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|Title:||Bioprobes based on AIE fluorogens||Authors:||Ding, D.
|Issue Date:||19-Nov-2013||Citation:||Ding, D., Li, K., Liu, B., Tang, B.Z. (2013-11-19). Bioprobes based on AIE fluorogens. Accounts of Chemical Research 46 (11) : 2441-2453. ScholarBank@NUS Repository. https://doi.org/10.1021/ar3003464||Abstract:||Fluorescent bioprobes are powerful tools for analytical sensing and optical imaging, which allow direct visualization of biological analytes at the molecular level and offer useful insights into complex biological structures and processes. The sensing and imaging sensitivity of a bioprobe is determined by the brightness and contrast of its fluorescence before and after analyte binding. Emission from a fluorophore is often quenched at high concentration or in aggregate state, which is notoriously known as concentration quenching or aggregation-caused quenching (ACQ). The ACQ effect limits the label-to-analyte ratio and forces researchers to use very dilute solutions of fluorophores. It compels many probes to operate in a fluorescence "turn-off" mode with a narrow scope of practical applications.The unique aggregation-induced emission (AIE) process offers a straightforward solution to the ACQ problem. Typical AIE fluorogens are characterized by their propeller-shaped rotorlike structures, which undergo low-frequency torsional motions as isolated molecules and emit very weakly in solutions. Their aggregates show strong fluorescence mainly due to the restriction of their intramolecular rotations in the aggregate state. This fascinating attribute of AIE fluorogens provides a new platform for the development of fluorescence light-up molecules and photostable nanoaggregates for specific analyte detection and imaging.In this Account, we review our recent AIE work to highlight the utility of AIE effect in the development of new fluorescent bioprobes, which allows the use of highly concentrated fluorogens for biosensing and imaging. The simple design and fluorescence turn-on feature of the molecular AIE bioprobes offer direct visualization of specific analytes and biological processes in aqueous media with higher sensitivity and better accuracy than traditional fluorescence turn-off probes. The AIE dot-based bioprobes with different formulations and surface functionalities show advanced features over quantum dots and small molecule dyes, such as large absorptivity, high luminosity, excellent biocompatibility, free of random blinking, and strong photobleaching resistance. These features enable cancer cell detection, long term cell tracing, and tumor imaging in a noninvasive and high contrast manner. Recent research has significantly expanded the scope of biological applications of AIE fluorogens and offers new strategies to fluorescent bioprobe design. We anticipate that future development on AIE bioprobes will combine one- or multiphoton fluorescence with other modalities (e.g., magnetic resonance imaging) or functionalities (e.g. therapy) to fully demonstrate their potential as a new generation of theranostic reagent. In parallel, the advances in molecular biology will provide more specific bioreceptors, which will enable the development of next generation AIE bioprobes with high selectivity and sensitivity for molecular sensing and imaging. © 2013 American Chemical Society.||Source Title:||Accounts of Chemical Research||URI:||http://scholarbank.nus.edu.sg/handle/10635/63545||ISSN:||00014842||DOI:||10.1021/ar3003464|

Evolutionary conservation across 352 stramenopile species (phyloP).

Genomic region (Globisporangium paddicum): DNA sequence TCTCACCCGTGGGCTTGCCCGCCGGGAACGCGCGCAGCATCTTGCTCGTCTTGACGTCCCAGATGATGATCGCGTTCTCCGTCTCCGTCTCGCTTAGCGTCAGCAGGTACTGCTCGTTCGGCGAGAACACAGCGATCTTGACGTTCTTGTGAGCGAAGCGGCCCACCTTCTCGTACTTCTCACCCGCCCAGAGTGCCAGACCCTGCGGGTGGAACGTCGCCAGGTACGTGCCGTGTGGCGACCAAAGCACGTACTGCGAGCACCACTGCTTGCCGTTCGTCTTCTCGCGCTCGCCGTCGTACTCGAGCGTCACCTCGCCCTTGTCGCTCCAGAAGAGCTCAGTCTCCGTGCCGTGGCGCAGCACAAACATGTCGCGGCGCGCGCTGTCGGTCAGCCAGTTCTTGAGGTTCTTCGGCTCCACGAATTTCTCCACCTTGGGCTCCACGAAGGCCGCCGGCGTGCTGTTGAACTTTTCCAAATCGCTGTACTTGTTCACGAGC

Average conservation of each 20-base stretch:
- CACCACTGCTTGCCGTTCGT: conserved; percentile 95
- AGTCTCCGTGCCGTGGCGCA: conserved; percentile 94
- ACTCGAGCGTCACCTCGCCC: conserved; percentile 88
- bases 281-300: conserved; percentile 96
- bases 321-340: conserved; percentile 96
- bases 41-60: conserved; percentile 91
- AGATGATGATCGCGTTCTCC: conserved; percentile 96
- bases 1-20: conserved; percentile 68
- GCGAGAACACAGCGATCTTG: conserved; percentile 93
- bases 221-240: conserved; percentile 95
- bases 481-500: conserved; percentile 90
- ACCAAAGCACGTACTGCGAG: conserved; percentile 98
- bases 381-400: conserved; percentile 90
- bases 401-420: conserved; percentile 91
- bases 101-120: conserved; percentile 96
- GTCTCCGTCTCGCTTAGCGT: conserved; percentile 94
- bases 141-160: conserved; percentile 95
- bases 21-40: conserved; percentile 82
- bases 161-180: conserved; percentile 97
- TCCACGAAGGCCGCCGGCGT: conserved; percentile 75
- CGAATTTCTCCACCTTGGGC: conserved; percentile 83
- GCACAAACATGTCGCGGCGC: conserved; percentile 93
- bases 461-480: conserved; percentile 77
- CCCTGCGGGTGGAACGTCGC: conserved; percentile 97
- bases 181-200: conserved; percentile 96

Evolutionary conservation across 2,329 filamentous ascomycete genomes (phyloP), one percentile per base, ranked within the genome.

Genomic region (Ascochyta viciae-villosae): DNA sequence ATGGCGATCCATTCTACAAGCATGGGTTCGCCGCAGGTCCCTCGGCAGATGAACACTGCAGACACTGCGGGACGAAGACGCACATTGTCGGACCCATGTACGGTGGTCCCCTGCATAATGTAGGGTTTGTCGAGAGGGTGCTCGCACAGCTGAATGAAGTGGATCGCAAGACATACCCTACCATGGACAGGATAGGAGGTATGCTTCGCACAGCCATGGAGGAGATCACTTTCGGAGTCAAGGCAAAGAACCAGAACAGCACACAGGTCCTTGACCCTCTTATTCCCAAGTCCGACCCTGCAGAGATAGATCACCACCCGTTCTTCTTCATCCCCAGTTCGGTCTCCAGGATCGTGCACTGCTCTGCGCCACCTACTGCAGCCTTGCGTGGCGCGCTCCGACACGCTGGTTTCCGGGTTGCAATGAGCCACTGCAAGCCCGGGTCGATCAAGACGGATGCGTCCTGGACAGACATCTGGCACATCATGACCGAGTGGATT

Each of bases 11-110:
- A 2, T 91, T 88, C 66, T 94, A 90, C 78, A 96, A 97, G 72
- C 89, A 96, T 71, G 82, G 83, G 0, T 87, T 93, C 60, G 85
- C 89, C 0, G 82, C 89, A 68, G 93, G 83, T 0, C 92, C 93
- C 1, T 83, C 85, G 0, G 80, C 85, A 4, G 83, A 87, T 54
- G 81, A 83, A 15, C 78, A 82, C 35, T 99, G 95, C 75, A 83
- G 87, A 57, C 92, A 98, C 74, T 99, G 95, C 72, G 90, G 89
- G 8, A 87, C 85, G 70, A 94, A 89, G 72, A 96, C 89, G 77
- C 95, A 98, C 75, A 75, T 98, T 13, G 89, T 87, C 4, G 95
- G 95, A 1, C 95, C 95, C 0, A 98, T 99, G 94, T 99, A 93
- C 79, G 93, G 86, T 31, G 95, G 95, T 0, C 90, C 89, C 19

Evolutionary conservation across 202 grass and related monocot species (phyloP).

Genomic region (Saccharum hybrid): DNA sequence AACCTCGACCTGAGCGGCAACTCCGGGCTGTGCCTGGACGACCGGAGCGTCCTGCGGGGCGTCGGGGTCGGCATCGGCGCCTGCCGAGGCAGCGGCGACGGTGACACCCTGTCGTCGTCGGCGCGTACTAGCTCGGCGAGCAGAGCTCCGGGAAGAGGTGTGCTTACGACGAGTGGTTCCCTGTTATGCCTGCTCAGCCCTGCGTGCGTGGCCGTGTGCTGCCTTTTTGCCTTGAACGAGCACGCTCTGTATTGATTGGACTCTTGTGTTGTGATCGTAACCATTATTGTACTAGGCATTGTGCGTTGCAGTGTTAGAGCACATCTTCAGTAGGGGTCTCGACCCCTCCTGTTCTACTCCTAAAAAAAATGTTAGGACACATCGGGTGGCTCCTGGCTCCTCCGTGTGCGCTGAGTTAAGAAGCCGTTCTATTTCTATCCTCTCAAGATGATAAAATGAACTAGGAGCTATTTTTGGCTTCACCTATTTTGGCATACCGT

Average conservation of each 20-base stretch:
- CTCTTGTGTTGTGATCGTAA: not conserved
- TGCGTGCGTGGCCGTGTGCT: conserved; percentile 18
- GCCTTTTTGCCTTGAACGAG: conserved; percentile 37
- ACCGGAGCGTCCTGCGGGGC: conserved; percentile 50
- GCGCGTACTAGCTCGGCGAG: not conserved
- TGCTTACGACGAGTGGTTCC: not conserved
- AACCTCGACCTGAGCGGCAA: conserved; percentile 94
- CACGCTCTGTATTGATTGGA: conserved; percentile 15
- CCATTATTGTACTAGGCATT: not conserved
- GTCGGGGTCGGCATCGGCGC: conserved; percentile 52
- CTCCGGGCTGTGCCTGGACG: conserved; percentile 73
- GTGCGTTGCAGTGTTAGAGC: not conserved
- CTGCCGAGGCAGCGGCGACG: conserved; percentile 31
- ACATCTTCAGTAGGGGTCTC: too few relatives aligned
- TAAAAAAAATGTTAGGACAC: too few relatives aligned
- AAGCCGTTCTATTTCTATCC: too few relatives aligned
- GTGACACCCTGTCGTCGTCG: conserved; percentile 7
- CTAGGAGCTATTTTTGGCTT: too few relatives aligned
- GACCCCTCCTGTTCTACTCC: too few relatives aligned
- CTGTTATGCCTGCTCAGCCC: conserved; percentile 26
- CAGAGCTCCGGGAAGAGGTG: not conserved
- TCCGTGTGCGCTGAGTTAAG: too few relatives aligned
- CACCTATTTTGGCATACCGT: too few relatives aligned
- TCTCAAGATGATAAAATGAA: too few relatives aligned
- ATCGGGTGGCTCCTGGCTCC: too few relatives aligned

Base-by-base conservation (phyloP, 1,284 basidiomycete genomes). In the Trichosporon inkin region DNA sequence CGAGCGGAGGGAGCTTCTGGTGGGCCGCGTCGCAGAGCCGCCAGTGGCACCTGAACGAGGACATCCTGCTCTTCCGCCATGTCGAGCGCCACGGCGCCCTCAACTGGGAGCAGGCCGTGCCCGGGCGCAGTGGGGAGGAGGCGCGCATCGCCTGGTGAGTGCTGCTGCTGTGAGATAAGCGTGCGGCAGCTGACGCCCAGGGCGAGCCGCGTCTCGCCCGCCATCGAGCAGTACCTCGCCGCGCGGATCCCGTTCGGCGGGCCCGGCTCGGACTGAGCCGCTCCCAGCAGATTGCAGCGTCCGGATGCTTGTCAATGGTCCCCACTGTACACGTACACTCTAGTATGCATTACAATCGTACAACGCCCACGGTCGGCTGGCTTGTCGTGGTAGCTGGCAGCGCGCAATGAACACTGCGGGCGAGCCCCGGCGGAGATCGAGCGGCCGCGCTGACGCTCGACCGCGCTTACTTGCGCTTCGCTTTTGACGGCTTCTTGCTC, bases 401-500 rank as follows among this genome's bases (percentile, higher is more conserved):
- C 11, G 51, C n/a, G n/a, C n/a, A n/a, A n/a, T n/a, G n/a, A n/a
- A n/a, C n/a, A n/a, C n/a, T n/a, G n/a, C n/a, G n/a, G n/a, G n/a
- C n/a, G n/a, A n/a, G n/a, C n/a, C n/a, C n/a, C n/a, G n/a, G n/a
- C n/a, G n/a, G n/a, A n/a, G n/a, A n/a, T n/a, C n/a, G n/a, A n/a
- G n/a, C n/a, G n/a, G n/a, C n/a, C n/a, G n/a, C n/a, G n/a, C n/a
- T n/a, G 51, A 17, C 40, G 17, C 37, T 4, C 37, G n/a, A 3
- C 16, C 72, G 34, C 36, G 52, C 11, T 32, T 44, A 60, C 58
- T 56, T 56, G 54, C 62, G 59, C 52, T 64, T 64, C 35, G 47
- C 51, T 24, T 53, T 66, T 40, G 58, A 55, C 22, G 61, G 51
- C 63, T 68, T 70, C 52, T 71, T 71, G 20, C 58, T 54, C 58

|Appears in Collections:||Staff Publications|
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